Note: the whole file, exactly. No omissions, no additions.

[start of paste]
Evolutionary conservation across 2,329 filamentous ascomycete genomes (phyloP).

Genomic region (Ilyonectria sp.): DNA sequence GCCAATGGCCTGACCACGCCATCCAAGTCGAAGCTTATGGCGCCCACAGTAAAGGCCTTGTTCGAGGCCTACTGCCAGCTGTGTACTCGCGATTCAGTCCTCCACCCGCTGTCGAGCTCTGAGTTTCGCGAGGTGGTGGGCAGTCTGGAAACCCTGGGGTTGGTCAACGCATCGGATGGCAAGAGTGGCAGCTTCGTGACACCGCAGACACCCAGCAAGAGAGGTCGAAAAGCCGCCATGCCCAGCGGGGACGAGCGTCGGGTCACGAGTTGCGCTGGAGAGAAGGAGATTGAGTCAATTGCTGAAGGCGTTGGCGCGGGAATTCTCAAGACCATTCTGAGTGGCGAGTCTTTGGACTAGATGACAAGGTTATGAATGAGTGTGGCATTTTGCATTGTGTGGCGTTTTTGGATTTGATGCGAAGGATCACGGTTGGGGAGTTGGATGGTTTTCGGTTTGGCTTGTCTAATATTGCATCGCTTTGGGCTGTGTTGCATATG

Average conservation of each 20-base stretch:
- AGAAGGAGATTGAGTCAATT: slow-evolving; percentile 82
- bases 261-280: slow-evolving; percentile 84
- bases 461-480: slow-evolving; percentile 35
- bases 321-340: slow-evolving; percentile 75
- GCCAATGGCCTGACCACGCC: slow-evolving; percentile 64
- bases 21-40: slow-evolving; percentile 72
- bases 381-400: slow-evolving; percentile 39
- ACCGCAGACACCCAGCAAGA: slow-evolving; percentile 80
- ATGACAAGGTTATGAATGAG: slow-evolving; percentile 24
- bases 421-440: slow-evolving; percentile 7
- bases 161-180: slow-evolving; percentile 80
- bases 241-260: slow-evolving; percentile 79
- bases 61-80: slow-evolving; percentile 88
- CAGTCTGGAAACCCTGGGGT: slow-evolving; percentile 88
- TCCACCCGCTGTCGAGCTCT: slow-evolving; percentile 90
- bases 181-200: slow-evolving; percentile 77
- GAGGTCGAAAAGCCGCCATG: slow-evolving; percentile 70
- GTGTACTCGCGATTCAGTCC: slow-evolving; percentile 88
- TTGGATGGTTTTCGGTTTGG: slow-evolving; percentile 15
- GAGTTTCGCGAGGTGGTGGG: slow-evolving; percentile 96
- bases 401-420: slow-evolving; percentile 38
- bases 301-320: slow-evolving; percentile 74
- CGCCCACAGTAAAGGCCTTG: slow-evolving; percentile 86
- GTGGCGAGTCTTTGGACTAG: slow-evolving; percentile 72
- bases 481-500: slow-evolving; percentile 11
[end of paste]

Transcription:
Evolutionary conservation across 2,329 filamentous ascomycete genomes (phyloP).

Genomic region (Ilyonectria sp.): DNA sequence GCCAATGGCCTGACCACGCCATCCAAGTCGAAGCTTATGGCGCCCACAGTAAAGGCCTTGTTCGAGGCCTACTGCCAGCTGTGTACTCGCGATTCAGTCCTCCACCCGCTGTCGAGCTCTGAGTTTCGCGAGGTGGTGGGCAGTCTGGAAACCCTGGGGTTGGTCAACGCATCGGATGGCAAGAGTGGCAGCTTCGTGACACCGCAGACACCCAGCAAGAGAGGTCGAAAAGCCGCCATGCCCAGCGGGGACGAGCGTCGGGTCACGAGTTGCGCTGGAGAGAAGGAGATTGAGTCAATTGCTGAAGGCGTTGGCGCGGGAATTCTCAAGACCATTCTGAGTGGCGAGTCTTTGGACTAGATGACAAGGTTATGAATGAGTGTGGCATTTTGCATTGTGTGGCGTTTTTGGATTTGATGCGAAGGATCACGGTTGGGGAGTTGGATGGTTTTCGGTTTGGCTTGTCTAATATTGCATCGCTTTGGGCTGTGTTGCATATG

Average conservation of each 20-base stretch:
- AGAAGGAGATTGAGTCAATT: slow-evolving; percentile 82
- bases 261-280: slow-evolving; percentile 84
- bases 461-480: slow-evolving; percentile 35
- bases 321-340: slow-evolving; percentile 75
- GCCAATGGCCTGACCACGCC: slow-evolving; percentile 64
- bases 21-40: slow-evolving; percentile 72
- bases 381-400: slow-evolving; percentile 39
- ACCGCAGACACCCAGCAAGA: slow-evolving; percentile 80
- ATGACAAGGTTATGAATGAG: slow-evolving; percentile 24
- bases 421-440: slow-evolving; percentile 7
- bases 161-180: slow-evolving; percentile 80
- bases 241-260: slow-evolving; percentile 79
- bases 61-80: slow-evolving; percentile 88
- CAGTCTGGAAACCCTGGGGT: slow-evolving; percentile 88
- TCCACCCGCTGTCGAGCTCT: slow-evolving; percentile 90
- bases 181-200: slow-evolving; percentile 77
- GAGGTCGAAAAGCCGCCATG: slow-evolving; percentile 70
- GTGTACTCGCGATTCAGTCC: slow-evolving; percentile 88
- TTGGATGGTTTTCGGTTTGG: slow-evolving; percentile 15
- GAGTTTCGCGAGGTGGTGGG: slow-evolving; percentile 96
- bases 401-420: slow-evolving; percentile 38
- bases 301-320: slow-evolving; percentile 74
- CGCCCACAGTAAAGGCCTTG: slow-evolving; percentile 86
- GTGGCGAGTCTTTGGACTAG: slow-evolving; percentile 72
- bases 481-500: slow-evolving; percentile 11